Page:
And senders whose email you wanted hate it. After being told that they have to do it this way to get rid of spam complaints, they are still getting spam complaints, and the complaints are lies. Now you have wasted their time because they have to work with the ISP to prove that the email you complained about isn’t spam, because you gave them permission to send you the email.

And I hate it. Because you do it to us. Now you have wasted our time because we have to work with the ISP to prove that the email you complained about isn’t spam, because you requested to be on the Net Patrol mailing list!

We have worked hard to protect you – to educate legitimate email senders so that they don’t spam you.

Now you need to do your part. You need to not hit the “this is spam” button on email you asked for.

The “this is spam” button is not an unsubscribe button.

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The Internet Patrol is and always has been free. We don't hide our articles behind a paywall, or restrict the number of articles you can read in a month if you don't give us money. That said, it does cost us money to run the site, so if something you read here was helpful or useful, won't you consider donating something to help keep the Internet Patrol free?
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10 thoughts on “The “This is Spam” Button is Not an Unsubscribe Button! If You Asked for the Email, Don’t Hit “This is Spam”!
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  1. The anti-spam systems at nearly all of the largest ISPs are based almost entirely on feedback from users, via the “spam” and “not spam” buttons. However, there are some really smart people developing those systems, and none of us are dumb enough to blacklist a sender based on just one mistaken spam report.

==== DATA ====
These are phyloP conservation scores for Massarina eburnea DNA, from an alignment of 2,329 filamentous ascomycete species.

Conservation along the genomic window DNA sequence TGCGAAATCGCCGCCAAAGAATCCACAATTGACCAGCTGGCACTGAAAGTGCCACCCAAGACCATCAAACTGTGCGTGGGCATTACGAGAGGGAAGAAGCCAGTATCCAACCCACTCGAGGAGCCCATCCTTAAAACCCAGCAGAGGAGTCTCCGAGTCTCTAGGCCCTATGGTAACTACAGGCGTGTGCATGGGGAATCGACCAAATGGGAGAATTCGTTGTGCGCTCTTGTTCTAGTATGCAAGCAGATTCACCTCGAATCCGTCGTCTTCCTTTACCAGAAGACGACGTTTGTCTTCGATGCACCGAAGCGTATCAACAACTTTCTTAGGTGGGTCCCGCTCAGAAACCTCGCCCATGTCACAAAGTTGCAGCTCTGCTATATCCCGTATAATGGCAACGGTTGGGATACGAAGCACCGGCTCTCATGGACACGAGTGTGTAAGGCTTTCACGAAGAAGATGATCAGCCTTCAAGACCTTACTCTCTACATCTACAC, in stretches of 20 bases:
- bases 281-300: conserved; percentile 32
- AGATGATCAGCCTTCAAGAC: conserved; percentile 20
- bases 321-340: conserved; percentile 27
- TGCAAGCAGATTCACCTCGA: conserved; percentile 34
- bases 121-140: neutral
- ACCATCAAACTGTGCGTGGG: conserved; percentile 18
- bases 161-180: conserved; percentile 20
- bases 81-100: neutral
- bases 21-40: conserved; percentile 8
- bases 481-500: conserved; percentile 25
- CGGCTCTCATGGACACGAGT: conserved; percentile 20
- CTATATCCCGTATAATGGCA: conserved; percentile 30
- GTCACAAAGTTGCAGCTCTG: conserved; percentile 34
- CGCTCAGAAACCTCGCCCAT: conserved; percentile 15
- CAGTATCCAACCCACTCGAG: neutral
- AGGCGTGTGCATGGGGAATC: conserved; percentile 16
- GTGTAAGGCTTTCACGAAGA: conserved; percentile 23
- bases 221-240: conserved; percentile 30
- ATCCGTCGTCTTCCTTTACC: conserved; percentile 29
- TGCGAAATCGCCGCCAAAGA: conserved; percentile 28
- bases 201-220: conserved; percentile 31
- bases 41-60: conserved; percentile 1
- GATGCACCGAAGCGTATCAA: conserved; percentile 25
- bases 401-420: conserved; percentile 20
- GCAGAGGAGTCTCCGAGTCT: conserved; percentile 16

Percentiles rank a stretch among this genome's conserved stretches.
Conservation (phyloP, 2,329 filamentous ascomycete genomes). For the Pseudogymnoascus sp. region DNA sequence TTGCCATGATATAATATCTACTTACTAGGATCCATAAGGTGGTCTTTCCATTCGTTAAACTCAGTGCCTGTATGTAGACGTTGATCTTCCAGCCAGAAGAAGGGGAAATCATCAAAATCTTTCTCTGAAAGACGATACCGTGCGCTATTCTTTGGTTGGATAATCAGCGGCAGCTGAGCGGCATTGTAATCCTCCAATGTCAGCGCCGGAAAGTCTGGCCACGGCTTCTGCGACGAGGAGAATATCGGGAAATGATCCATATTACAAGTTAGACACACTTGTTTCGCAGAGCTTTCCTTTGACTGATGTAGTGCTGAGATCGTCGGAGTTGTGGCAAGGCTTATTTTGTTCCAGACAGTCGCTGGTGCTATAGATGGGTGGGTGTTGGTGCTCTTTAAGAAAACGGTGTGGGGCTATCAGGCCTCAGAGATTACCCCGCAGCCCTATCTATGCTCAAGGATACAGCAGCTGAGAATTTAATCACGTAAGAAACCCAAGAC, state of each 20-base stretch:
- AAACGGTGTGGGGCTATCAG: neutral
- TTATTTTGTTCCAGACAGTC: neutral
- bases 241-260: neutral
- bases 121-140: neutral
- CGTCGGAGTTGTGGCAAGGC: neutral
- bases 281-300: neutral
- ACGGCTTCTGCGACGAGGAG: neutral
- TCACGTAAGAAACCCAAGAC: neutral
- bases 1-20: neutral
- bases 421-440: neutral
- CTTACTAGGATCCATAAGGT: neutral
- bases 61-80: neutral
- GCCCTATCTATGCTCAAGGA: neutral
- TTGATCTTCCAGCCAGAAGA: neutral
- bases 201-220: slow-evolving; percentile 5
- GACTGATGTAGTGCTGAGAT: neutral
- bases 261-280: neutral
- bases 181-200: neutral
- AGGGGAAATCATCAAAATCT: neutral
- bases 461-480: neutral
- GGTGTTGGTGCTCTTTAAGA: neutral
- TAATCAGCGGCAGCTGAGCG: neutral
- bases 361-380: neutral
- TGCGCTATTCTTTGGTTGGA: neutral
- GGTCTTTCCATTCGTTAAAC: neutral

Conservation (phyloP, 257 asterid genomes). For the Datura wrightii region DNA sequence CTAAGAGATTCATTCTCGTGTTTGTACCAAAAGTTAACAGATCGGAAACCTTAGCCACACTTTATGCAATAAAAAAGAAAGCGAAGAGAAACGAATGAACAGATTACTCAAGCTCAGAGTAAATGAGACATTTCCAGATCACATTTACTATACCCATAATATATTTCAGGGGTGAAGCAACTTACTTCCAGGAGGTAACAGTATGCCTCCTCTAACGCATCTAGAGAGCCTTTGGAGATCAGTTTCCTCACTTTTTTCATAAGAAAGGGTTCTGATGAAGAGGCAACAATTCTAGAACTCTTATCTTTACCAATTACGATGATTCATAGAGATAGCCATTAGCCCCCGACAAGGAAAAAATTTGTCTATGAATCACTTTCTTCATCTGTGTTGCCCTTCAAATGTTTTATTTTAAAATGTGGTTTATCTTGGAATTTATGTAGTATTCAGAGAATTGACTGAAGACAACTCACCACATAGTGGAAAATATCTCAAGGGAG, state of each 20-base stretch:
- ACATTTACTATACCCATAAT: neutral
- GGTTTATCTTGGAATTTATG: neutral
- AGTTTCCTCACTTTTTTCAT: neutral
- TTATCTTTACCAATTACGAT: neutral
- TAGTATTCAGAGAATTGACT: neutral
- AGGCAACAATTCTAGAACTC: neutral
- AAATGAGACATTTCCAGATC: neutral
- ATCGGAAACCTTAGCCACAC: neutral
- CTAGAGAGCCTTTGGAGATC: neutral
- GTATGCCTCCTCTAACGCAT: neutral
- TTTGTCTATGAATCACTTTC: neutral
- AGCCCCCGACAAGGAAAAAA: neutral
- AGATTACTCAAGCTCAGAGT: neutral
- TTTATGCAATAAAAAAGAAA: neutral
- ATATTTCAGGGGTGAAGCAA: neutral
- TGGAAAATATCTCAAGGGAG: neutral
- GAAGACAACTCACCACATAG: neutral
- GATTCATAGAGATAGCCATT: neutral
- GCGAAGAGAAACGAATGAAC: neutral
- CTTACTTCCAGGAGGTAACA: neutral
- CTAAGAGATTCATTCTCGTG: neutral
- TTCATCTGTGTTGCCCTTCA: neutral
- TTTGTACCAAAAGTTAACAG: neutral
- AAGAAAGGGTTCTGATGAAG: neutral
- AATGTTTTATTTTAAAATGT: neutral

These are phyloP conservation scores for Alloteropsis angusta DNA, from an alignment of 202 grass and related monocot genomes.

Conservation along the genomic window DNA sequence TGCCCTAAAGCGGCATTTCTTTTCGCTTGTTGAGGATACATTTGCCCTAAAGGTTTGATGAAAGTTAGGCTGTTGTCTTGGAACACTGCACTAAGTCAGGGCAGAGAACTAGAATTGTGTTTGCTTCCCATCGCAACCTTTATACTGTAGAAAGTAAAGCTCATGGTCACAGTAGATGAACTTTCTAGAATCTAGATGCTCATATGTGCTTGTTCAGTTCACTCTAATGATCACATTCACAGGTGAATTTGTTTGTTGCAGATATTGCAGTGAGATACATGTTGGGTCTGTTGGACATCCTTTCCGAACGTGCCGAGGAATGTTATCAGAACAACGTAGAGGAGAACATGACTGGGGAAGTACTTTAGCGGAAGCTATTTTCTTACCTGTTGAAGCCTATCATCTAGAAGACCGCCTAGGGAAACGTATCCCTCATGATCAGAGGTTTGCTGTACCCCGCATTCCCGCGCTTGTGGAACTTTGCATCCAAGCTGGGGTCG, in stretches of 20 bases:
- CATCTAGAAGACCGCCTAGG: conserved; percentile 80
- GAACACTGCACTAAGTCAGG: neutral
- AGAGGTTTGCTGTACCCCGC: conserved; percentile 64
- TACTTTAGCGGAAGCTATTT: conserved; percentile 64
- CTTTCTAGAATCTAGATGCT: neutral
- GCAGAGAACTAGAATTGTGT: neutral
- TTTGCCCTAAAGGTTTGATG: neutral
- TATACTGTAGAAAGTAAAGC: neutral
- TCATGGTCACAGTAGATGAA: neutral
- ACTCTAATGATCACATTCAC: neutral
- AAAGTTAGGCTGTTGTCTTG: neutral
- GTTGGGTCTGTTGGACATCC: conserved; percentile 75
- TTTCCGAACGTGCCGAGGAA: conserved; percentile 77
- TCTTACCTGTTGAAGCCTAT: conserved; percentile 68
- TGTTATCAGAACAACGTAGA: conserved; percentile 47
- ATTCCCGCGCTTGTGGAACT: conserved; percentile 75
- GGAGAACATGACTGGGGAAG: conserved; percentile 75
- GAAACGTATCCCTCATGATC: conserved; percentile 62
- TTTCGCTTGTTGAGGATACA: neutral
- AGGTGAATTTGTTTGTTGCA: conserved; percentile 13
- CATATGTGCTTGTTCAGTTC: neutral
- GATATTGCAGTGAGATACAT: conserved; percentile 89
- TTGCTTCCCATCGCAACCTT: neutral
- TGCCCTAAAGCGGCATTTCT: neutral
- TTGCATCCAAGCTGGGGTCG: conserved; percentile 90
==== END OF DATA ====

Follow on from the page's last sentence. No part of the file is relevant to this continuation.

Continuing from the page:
If you’ve got multiple users clicking “spam” instead of “unsubscribe” — enough to actually get the mail blocked — then there’s probably something else wrong, such as (commonly) the unsubscribe link being too hard to find in your message.

  2. Ever heard of flaming? What I don’t need is a ridiculas diatribe like you sent. I don’t have a so-called spam button in Eudora, and I always try to unsub first. You must be talking to someone else then. I have had senders that refuse to go away no matter what I do, so I just fiter them to trash. May be a good time for this now.

  3. I am sorry. It was a mistake. I have resubscribed using a different email address. Keep up the good work.

  4. I think the SPAM button is bogus anyways, A friend of mine works at a ISP and he says they dont do anything when people use that button, all the complaints they get are filtered directly to the trashcan.